Farmers use technology to make advances in producing more food for a growing world. Through the use of technology, each farmer is able to feed 155 people today, compared to 1940, when one farmer could feed only 19 people (Prax, 2010). Farmers use technologies such as motorized equipment, modified housing for animals and biotechnology, which allow for improvement in agriculture. Better technology has allowed farmers to feed more people and requires fewer people to work on farms to feed their families.
Location and Product
Mining is the extraction of valuable minerals or other geological materials from the earth from an orebody, lode, vein, seam, or reef, which forms the mineralized package of economic interest to the miner.
Ores recovered by mining include metals, coal and oil shale, gemstones, limestone, and dimension stone, rock salt and potash, gravel, and clay. Mining is required to obtain any material that cannot be grown through agricultural processes, or created artificially in a laboratory or factory. Mining in a wider sense includes extraction of any non-renewable resource such as petroleum, natural gas, or even water.
Mining of stone and metal has been done since pre-historic times. Modern mining processes involve prospecting for ore bodies, analysis of the profit potential of a proposed mine, extraction of the desired materials, and final reclamation of the land after the mine is closed.
The nature of mining processes creates a potential negative impact on the environment both during the mining operations and for years after the mine is closed. This impact has led most of the world's nations to adopt regulations designed to moderate the negative effects of mining operations. Safety has long been a concern as well, and modern practices have improved safety in mines significantly.
Methods for Mining
There is Ramp and Fill, Stub-Level Stopping, Captive Cut and Fill with Bore-Hole Access, and Captive Cut and Fill with Alimak Access.
Changes over time/ Present status
The past 30 years have shown a dramatic increase in technology in mining.
Prior to the 1980s, the majority of excavation work was done with hand held equipment using pressurized air and water.
The biggest advances in taking workers away from the face, the singular most hazardous place, was utilizing mechanized equipment and more recently remote mechanized equipment.
When electric hydraulics were introduced everything became bigger, stronger and faster.
The consequences of this was more advanced rock mechanics and ground wee support required to safely allow the rapid advance of stopes and headings.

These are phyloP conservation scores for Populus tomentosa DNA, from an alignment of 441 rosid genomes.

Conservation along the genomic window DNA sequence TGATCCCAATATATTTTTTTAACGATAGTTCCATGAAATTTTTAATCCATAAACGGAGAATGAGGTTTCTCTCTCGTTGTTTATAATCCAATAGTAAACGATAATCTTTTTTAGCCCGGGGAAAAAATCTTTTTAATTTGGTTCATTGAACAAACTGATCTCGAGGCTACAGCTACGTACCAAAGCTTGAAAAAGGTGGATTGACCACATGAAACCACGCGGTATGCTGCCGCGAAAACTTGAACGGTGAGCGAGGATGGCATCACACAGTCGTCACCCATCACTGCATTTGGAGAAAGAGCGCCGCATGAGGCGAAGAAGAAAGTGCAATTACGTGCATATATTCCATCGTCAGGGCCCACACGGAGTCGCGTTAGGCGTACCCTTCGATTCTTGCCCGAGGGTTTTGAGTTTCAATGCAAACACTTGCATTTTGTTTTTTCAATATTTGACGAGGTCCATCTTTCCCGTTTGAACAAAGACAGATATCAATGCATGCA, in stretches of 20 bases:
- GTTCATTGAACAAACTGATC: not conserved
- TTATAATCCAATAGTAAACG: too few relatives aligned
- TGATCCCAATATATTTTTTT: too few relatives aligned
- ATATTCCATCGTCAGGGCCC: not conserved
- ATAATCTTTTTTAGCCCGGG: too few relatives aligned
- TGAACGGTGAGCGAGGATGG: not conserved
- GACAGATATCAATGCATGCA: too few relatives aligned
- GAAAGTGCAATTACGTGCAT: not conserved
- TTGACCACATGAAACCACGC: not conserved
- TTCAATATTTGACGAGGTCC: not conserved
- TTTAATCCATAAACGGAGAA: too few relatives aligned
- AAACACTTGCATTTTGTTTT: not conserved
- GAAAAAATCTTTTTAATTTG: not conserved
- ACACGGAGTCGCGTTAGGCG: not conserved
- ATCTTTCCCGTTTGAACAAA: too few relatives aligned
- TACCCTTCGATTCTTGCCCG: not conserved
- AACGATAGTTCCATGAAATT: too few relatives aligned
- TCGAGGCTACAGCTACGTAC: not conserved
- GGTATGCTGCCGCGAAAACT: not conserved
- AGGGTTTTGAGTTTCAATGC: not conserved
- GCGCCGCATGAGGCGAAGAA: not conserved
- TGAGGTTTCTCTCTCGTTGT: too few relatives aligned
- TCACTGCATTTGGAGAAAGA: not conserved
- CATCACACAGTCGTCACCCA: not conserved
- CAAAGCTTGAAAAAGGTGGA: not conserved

Even with ongoing changes to safety practice and procedures, the modern environment has created life threatening hazards not seeing in historical mining.
In this new age of mining, the rapid advancement of equipment and procedures has superseded the advancement of safety.
The current high cost of wages and equipment puts pressure on engineering design to maximize capable tons produced and concurrently maximize profit.
The worker must have the tools and training at hand to safely complete any task.
Safety procedures are only as strong as the people who enforce them and the workers who must follow them.
Safety procedures must be proactive and not reactive.
The target for every mine is zero lost time accidents
Forestry is the science, art, and craft of creating, managing, using, conserving, and repairing forests and associated resources to meet desired goals, needs, and values for human benefit. Forestry is practiced in plantations and natural stands. The main goal of forestry is to create and implement systems that manage forests to provide environmental supplies and services. The challenge of forestry is to create systems that are socially accepted while sustaining the resource and any other resources that might be affected.
Major Buisness/ Industries
Logging is the cutting, skidding, on-site processing, and loading of trees or logs onto trucks or skeleton cars.
Alexander Wolcott invented the first camera and was patented in 1840. However, the principle of making pictures was created by Joseph Nicephore Niepce and in 1826; Charles and Vincent Chevalier in Paris created the first camera that could take photos. Then in 1827, the Frenchman Joseph Niepce managed to make a photographic image.
Horace Mann started an organized eduction system in 1837.The idea and the execution of school has actually existed for thousands of years. Every civilization has always taken it upon themselves to consult their children in educational matters. Despite the fact it has been around that long though doesn’t take away from the time when school was officially organized and orchestrated into a clear-cut curriculum followed by people of all ages.
Just a random fact......
The world is 4.54 billion years old!!!!